Wednesday, December 08, 2004

 

C.B.'s Big Adventure

Many of his devoted fans have wondered why the Clockwork Bluejay has been strangely silent for the last week.

First, his mother-in-law visited. Her presence in the Man-Cave (the site of the Blogger machine) had a bizarrely chilling effect on blogging, since she seems to have lost any and all power of personal body heat generation. She turned the heat up to approximately--broil. Frau Bluejay considered using the Man-Cave as an auxiliary oven for the preparation of the Thanksgiving feast.

Second, and more importantly the Bluejay had an involuntary tour of America's healthcare industry.

It began innocently enough with a simple belly ache on the Wednesday after Thanksgiving. The Bluejay chalked this up to misdemeanor gluttony and the temporary holiday abandonment of the Atkins Diet. On Thursday morning, the belly ache increased in intensity. Again, there seemed to be a perfectly logical explanation. Frau Bluejay had decreed that where the Nest had nylon wall-to-wall carpeting there would now be exotic Brazilian cherry hardwood floors (Rainforest be damned!). The dutiful husband had single-handedly moved the dining room furniture, a secretary, and a sideboard from the fancy-eating room/parlor and a mammoth computer credenza and two bookshelves from Frau Bluejay's home office (the "She-Den"). Obviously, a simple case of muscle strain...

By Thursday night the pain had become acute. The Bluejay made his way back to New Market from the People's Republic of Takoma Park and asked the Frau to drive him to the local urgent care facility. For those of you who don't know, an urgent care facility seems to be a place designed to keep the merely sick and pretty sick out of emergency rooms (where the really dying or smarter pretty sick people get attention). The urgent care facility seems to function as a dispenser of prescriptions for antibiotics or Tylenol 3 and the advice "You are not dying. Please consult your primary care physician in the morning." It's like being put on hold with really good classic rock playing as hold music. After a short wait, the doctor said that the Bluejay had either a kidney infection or a kidney stone. She prescribed an antibiotic, oxycontin (Rush's drug of choice!), and the ritual straining of the urine. The Doctor also advised a trip to the urologist.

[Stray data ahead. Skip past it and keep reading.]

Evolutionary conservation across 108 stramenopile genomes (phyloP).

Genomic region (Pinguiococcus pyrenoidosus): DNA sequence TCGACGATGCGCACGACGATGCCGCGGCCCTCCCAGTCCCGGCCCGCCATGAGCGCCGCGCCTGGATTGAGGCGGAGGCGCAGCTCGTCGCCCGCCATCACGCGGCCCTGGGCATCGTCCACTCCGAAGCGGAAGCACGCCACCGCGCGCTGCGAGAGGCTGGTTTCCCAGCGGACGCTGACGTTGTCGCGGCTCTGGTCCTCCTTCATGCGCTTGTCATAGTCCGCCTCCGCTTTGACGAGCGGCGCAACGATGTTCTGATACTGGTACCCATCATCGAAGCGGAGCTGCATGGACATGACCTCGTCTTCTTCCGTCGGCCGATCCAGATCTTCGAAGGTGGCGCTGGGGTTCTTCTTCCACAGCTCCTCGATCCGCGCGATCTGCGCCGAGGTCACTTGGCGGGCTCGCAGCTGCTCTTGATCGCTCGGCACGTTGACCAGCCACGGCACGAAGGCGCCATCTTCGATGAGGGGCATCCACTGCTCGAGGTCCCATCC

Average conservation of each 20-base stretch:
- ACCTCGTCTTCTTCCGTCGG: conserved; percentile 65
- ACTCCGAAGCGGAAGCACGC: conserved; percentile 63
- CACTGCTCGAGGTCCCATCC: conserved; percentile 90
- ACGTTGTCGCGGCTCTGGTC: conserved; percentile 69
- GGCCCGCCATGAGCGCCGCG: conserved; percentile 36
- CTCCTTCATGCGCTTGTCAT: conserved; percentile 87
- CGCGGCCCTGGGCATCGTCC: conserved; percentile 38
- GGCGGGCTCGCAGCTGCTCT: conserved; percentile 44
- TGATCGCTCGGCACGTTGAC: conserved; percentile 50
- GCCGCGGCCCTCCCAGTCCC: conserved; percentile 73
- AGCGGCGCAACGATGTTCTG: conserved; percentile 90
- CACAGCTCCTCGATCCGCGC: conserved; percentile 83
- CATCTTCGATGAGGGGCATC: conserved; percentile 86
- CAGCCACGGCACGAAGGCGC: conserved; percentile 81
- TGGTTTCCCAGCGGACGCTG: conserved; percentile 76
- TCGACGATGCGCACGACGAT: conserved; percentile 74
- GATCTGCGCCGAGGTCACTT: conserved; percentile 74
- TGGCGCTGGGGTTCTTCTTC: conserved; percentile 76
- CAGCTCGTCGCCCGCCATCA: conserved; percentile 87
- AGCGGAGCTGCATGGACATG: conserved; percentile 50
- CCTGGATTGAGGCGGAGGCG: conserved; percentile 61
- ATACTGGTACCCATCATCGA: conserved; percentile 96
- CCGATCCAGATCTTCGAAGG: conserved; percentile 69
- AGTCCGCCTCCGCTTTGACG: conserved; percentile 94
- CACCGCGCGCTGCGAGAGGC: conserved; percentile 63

On Friday, Mrs. Bluejay contacted the primary care physician who wrote a referral to a urolgist. She picked up this vital document, only to learn that the urologst wanted x-rays to be done by the primary care physician prior to his seeing the wounded Bluejay. Nothing was accomplished.
On Saturday, all players rested. The hardwood floor guys arrived to find that they could not lay the flooring in the fancy eating room/parlor due to a suspicious water leak under a window. They suggested finding a "handyman" to re-caulk the window and replace any rotten wood. The Bluejays now learned it is far easier to find a urologist than a "handyman".

On Sunday, the oxycontin (hillbilly heroin!) was no longer working. The Clockwork family migrated to the "real" emergency room at Frederick Memorial Hospital at around 2:00 p.m. After a fairly short wait, the Bluejay entered the portals of healing. After describing the situation, the kidney stone-infection theory was quickly discarded. (unlike on FoxTV's House, M.D., no babies or other patients had to die in order to rule out this diagnosis). The smart money was now being placed on the gall bladder. The Bluejay was assured that the gall bladder was a basically purposeless organ which exists to store bile and aid in the digestion of fat.http://www.uphs.upenn.edu/surgery/clin/gi/gallblad.html